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By CARY DAVIS
© St. Petersburg Times, published April 11, 2000
DADE CITY -- Blind in one eye and approaching 30, the old paint mare didn't have much time left.
But she had a new owner, an open field to graze and a group of neighborhood kids who showered her with affection.
Then, on Monday, someone forgot to close the gate that kept her from venturing into the barnyard. The mare stepped through a thin concrete cover and into an old septic tank.
Fred Fouts came home from work just before 5 p.m. and saw her head bobbing up and down as she tried in vain to escape.
For more than an hour, firefighters, sheriff's deputies, a septic tank crew, a tow truck and a veterinarian worked frantically to pull the 1,200-pound animal to safety. But finally, as firefighters tried to thread a water hose under her belly to hoist her up, she collapsed and closed her eyes for the last time.
"It was the best thing that could have happened," said Dr. Chet Taylor, a Dade City veterinarian who theorized the horse slipped into shock after hours of struggling. "Once you give all you've got, eventually you give up and go into shock."
Fouts, who rents the property, said the mare could have been trapped in the hole since he left for work at 10 a.m.
The owner of the property, at 27509 State Road 52 in east Pasco County, said he adopted the horse about a month ago. But Raul Charbonier said he hadn't named her.
"This is very sad," Charbonier, 46, said Monday night from the Tampa bar he owns. "I was just trying to give her a place to eat a little grass."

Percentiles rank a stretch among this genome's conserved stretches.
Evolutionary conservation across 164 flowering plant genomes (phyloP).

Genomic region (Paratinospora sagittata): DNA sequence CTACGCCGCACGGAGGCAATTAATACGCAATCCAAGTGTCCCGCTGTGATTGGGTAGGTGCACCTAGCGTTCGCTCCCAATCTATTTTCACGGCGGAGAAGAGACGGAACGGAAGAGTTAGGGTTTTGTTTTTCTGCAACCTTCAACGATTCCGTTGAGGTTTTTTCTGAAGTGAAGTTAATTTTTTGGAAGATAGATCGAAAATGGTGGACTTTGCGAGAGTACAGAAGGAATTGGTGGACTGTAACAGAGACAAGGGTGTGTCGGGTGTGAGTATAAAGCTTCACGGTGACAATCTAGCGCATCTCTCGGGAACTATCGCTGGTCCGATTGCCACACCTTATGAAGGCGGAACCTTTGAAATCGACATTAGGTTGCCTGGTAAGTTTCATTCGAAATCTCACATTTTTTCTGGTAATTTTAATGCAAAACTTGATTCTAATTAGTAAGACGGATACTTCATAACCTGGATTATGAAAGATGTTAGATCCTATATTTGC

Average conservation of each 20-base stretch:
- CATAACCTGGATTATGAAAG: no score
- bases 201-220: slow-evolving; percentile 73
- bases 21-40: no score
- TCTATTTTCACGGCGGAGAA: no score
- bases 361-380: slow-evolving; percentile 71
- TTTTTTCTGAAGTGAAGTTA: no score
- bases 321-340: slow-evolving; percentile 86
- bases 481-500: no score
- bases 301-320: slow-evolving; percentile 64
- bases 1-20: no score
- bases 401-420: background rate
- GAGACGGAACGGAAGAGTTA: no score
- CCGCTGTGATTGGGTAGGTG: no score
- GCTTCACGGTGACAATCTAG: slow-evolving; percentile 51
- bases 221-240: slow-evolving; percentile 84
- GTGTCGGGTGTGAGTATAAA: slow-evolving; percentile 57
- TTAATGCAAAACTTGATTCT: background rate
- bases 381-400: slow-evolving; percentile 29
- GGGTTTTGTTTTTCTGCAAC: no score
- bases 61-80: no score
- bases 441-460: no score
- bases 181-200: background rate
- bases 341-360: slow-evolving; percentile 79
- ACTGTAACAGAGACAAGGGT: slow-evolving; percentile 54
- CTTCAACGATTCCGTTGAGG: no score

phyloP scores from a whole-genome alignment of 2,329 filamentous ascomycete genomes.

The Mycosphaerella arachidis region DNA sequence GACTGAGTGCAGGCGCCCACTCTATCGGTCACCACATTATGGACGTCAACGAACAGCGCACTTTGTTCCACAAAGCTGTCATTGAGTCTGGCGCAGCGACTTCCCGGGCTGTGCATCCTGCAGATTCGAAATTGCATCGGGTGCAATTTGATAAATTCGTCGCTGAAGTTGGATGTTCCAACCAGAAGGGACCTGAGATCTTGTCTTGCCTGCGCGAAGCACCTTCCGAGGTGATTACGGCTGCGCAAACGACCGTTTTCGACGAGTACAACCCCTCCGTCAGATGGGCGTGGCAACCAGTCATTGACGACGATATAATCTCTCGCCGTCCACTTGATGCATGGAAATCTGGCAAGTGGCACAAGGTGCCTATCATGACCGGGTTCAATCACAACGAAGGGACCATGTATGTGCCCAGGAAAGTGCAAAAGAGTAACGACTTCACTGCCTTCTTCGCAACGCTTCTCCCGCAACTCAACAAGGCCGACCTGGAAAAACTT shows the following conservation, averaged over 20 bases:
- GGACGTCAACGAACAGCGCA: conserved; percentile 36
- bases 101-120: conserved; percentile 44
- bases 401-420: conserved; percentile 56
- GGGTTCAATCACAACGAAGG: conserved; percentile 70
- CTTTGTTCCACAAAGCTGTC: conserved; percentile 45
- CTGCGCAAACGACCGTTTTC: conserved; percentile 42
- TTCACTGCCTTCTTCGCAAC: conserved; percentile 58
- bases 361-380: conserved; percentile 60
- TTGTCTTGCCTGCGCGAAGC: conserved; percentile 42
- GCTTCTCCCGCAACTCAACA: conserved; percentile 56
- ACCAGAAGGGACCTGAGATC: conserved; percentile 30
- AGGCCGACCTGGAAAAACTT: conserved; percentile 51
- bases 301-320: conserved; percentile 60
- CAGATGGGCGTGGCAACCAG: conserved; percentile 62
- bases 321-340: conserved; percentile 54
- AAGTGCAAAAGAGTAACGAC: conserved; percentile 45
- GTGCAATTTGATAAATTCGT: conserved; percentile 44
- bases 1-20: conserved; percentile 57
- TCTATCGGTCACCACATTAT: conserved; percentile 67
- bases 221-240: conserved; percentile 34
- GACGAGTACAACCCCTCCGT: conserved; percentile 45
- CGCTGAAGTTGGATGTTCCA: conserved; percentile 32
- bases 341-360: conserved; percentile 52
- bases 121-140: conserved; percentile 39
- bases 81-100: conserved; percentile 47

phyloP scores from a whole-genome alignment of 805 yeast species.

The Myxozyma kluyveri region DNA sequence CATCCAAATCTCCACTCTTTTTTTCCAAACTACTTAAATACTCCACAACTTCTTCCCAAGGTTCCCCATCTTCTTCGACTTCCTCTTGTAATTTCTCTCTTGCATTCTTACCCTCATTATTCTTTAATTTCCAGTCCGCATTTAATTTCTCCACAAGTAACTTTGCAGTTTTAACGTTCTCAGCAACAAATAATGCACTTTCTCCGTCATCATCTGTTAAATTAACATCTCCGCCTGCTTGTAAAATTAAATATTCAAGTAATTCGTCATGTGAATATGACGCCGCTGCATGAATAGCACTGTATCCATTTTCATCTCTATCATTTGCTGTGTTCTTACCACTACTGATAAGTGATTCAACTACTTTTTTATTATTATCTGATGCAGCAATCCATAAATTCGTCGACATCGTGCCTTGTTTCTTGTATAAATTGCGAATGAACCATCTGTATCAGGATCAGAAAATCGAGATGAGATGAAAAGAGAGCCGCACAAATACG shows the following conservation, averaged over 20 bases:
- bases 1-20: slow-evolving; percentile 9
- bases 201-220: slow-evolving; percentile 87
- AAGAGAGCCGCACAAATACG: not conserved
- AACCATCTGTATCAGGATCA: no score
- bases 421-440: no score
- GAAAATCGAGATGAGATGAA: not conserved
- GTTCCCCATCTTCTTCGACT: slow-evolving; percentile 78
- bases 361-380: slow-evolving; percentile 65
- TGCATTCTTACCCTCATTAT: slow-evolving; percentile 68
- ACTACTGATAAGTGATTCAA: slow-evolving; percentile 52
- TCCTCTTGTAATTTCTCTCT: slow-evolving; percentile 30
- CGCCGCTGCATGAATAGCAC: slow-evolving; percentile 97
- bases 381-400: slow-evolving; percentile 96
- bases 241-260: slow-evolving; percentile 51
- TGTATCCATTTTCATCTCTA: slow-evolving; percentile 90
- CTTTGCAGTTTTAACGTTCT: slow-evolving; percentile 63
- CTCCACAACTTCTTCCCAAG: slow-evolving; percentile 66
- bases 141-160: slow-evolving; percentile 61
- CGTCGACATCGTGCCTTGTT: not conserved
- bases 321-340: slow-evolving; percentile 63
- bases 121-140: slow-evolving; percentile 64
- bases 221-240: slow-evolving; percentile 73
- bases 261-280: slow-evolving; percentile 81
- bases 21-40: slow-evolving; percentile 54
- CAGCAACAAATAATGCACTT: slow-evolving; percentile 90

The mare was so panicked when rescue crews arrived that a sheriff's deputy had to tranquilize her. In futile attempts to climb out of the small square pit, she had cut her chin on a sharp concrete edge.
As Fouts soaked the mare's head with cool water from a garden hose, a septic truck backed up to the hole and suctioned out the sewage. Using long poles, firefighters tried to push a hose underneath the mare so they could lift her. But the mare's leg muscles began to quiver, and she collapsed.
In one final attempt to free her, San Antonio volunteer firefighter Doug Juraszek lowered himself into the hole and worked the hose underneath the mare. But her cold body suddenly went limp, her eyes closed and Juraszek dejectedly climbed out of the pit.
"That's why I do this job, to help save lives," said Juraszek. "It doesn't matter if it's a dog, an old horse or a person.
"Maybe if we could have gotten to her sooner . . ." he said, his voice trailing off. "Maybe we could have at least gotten her out, and she wouldn't have had to die in pain."
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